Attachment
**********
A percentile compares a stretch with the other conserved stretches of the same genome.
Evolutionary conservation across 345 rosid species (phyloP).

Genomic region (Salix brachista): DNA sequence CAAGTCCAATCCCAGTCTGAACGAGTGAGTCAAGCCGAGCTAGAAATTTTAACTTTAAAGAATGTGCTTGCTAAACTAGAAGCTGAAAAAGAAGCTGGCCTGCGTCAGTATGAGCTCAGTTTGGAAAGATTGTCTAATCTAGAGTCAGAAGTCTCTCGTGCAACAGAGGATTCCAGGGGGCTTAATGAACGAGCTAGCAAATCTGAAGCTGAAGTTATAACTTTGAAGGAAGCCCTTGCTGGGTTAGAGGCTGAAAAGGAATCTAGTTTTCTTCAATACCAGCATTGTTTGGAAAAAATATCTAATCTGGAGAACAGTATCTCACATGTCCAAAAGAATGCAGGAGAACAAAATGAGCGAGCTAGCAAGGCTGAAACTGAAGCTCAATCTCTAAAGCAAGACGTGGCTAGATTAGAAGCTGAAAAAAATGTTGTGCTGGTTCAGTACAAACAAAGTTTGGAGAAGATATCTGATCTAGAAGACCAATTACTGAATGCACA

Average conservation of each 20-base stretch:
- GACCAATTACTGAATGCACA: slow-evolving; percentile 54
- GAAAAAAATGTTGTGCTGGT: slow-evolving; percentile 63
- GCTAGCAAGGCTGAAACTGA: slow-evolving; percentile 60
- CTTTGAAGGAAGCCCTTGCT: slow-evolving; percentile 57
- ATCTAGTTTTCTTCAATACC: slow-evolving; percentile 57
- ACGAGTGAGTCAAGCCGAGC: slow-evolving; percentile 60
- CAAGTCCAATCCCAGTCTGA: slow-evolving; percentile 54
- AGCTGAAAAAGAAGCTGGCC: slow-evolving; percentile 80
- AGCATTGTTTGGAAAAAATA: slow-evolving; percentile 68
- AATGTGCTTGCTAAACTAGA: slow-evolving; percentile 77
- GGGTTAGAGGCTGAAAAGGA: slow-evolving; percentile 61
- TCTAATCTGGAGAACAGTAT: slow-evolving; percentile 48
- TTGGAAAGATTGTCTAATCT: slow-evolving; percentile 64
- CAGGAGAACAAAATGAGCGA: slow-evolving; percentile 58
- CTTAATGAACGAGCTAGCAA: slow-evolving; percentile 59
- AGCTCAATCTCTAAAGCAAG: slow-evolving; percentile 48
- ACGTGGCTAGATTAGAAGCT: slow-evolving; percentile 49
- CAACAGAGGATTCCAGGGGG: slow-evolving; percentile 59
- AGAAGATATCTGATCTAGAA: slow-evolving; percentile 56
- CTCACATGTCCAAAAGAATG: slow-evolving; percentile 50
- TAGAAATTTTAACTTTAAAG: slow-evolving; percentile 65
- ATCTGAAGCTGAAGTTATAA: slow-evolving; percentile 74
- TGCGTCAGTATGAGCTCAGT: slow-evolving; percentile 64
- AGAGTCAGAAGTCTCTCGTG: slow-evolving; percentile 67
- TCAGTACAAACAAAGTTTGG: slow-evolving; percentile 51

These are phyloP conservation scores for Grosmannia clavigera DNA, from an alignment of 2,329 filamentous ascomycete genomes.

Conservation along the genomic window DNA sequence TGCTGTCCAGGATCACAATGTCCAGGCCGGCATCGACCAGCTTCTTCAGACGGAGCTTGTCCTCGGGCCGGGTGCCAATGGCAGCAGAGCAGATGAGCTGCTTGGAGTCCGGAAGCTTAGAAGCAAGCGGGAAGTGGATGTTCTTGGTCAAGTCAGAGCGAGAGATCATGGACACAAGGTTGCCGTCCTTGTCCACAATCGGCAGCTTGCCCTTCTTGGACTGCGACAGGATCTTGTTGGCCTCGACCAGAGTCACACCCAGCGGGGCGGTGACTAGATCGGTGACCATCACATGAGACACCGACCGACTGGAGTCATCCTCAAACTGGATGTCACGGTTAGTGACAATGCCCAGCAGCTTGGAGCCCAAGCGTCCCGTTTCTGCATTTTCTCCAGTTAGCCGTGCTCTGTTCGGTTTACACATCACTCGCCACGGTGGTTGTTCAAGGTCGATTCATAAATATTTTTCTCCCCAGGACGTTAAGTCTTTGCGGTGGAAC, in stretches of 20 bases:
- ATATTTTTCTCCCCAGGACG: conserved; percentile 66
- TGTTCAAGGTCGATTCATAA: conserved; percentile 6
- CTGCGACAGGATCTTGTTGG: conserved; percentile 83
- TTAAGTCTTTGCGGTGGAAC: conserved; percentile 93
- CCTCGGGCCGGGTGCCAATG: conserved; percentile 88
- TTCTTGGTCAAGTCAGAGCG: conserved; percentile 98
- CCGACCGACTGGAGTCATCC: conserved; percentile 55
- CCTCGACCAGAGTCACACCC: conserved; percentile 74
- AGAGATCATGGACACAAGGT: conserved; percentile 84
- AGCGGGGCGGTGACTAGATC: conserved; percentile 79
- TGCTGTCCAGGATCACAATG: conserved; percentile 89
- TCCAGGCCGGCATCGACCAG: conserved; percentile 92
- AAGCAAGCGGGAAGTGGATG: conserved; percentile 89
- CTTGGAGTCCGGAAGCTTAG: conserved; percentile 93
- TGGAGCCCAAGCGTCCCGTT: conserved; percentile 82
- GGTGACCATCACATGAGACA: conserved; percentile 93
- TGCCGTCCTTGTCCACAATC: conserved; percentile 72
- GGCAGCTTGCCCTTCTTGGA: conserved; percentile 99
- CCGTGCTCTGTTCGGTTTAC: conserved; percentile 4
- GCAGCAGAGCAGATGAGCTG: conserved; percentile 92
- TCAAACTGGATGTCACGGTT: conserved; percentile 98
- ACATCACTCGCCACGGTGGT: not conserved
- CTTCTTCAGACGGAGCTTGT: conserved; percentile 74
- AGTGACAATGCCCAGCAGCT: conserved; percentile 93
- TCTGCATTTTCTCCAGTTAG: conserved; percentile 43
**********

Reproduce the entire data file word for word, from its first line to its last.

A percentile compares a stretch with the other conserved stretches of the same genome.
Evolutionary conservation across 345 rosid species (phyloP).

Genomic region (Salix brachista): DNA sequence CAAGTCCAATCCCAGTCTGAACGAGTGAGTCAAGCCGAGCTAGAAATTTTAACTTTAAAGAATGTGCTTGCTAAACTAGAAGCTGAAAAAGAAGCTGGCCTGCGTCAGTATGAGCTCAGTTTGGAAAGATTGTCTAATCTAGAGTCAGAAGTCTCTCGTGCAACAGAGGATTCCAGGGGGCTTAATGAACGAGCTAGCAAATCTGAAGCTGAAGTTATAACTTTGAAGGAAGCCCTTGCTGGGTTAGAGGCTGAAAAGGAATCTAGTTTTCTTCAATACCAGCATTGTTTGGAAAAAATATCTAATCTGGAGAACAGTATCTCACATGTCCAAAAGAATGCAGGAGAACAAAATGAGCGAGCTAGCAAGGCTGAAACTGAAGCTCAATCTCTAAAGCAAGACGTGGCTAGATTAGAAGCTGAAAAAAATGTTGTGCTGGTTCAGTACAAACAAAGTTTGGAGAAGATATCTGATCTAGAAGACCAATTACTGAATGCACA

Average conservation of each 20-base stretch:
- GACCAATTACTGAATGCACA: slow-evolving; percentile 54
- GAAAAAAATGTTGTGCTGGT: slow-evolving; percentile 63
- GCTAGCAAGGCTGAAACTGA: slow-evolving; percentile 60
- CTTTGAAGGAAGCCCTTGCT: slow-evolving; percentile 57
- ATCTAGTTTTCTTCAATACC: slow-evolving; percentile 57
- ACGAGTGAGTCAAGCCGAGC: slow-evolving; percentile 60
- CAAGTCCAATCCCAGTCTGA: slow-evolving; percentile 54
- AGCTGAAAAAGAAGCTGGCC: slow-evolving; percentile 80
- AGCATTGTTTGGAAAAAATA: slow-evolving; percentile 68
- AATGTGCTTGCTAAACTAGA: slow-evolving; percentile 77
- GGGTTAGAGGCTGAAAAGGA: slow-evolving; percentile 61
- TCTAATCTGGAGAACAGTAT: slow-evolving; percentile 48
- TTGGAAAGATTGTCTAATCT: slow-evolving; percentile 64
- CAGGAGAACAAAATGAGCGA: slow-evolving; percentile 58
- CTTAATGAACGAGCTAGCAA: slow-evolving; percentile 59
- AGCTCAATCTCTAAAGCAAG: slow-evolving; percentile 48
- ACGTGGCTAGATTAGAAGCT: slow-evolving; percentile 49
- CAACAGAGGATTCCAGGGGG: slow-evolving; percentile 59
- AGAAGATATCTGATCTAGAA: slow-evolving; percentile 56
- CTCACATGTCCAAAAGAATG: slow-evolving; percentile 50
- TAGAAATTTTAACTTTAAAG: slow-evolving; percentile 65
- ATCTGAAGCTGAAGTTATAA: slow-evolving; percentile 74
- TGCGTCAGTATGAGCTCAGT: slow-evolving; percentile 64
- AGAGTCAGAAGTCTCTCGTG: slow-evolving; percentile 67
- TCAGTACAAACAAAGTTTGG: slow-evolving; percentile 51

These are phyloP conservation scores for Grosmannia clavigera DNA, from an alignment of 2,329 filamentous ascomycete genomes.

Conservation along the genomic window DNA sequence TGCTGTCCAGGATCACAATGTCCAGGCCGGCATCGACCAGCTTCTTCAGACGGAGCTTGTCCTCGGGCCGGGTGCCAATGGCAGCAGAGCAGATGAGCTGCTTGGAGTCCGGAAGCTTAGAAGCAAGCGGGAAGTGGATGTTCTTGGTCAAGTCAGAGCGAGAGATCATGGACACAAGGTTGCCGTCCTTGTCCACAATCGGCAGCTTGCCCTTCTTGGACTGCGACAGGATCTTGTTGGCCTCGACCAGAGTCACACCCAGCGGGGCGGTGACTAGATCGGTGACCATCACATGAGACACCGACCGACTGGAGTCATCCTCAAACTGGATGTCACGGTTAGTGACAATGCCCAGCAGCTTGGAGCCCAAGCGTCCCGTTTCTGCATTTTCTCCAGTTAGCCGTGCTCTGTTCGGTTTACACATCACTCGCCACGGTGGTTGTTCAAGGTCGATTCATAAATATTTTTCTCCCCAGGACGTTAAGTCTTTGCGGTGGAAC, in stretches of 20 bases:
- ATATTTTTCTCCCCAGGACG: conserved; percentile 66
- TGTTCAAGGTCGATTCATAA: conserved; percentile 6
- CTGCGACAGGATCTTGTTGG: conserved; percentile 83
- TTAAGTCTTTGCGGTGGAAC: conserved; percentile 93
- CCTCGGGCCGGGTGCCAATG: conserved; percentile 88
- TTCTTGGTCAAGTCAGAGCG: conserved; percentile 98
- CCGACCGACTGGAGTCATCC: conserved; percentile 55
- CCTCGACCAGAGTCACACCC: conserved; percentile 74
- AGAGATCATGGACACAAGGT: conserved; percentile 84
- AGCGGGGCGGTGACTAGATC: conserved; percentile 79
- TGCTGTCCAGGATCACAATG: conserved; percentile 89
- TCCAGGCCGGCATCGACCAG: conserved; percentile 92
- AAGCAAGCGGGAAGTGGATG: conserved; percentile 89
- CTTGGAGTCCGGAAGCTTAG: conserved; percentile 93
- TGGAGCCCAAGCGTCCCGTT: conserved; percentile 82
- GGTGACCATCACATGAGACA: conserved; percentile 93
- TGCCGTCCTTGTCCACAATC: conserved; percentile 72
- GGCAGCTTGCCCTTCTTGGA: conserved; percentile 99
- CCGTGCTCTGTTCGGTTTAC: conserved; percentile 4
- GCAGCAGAGCAGATGAGCTG: conserved; percentile 92
- TCAAACTGGATGTCACGGTT: conserved; percentile 98
- ACATCACTCGCCACGGTGGT: not conserved
- CTTCTTCAGACGGAGCTTGT: conserved; percentile 74
- AGTGACAATGCCCAGCAGCT: conserved; percentile 93
- TCTGCATTTTCTCCAGTTAG: conserved; percentile 43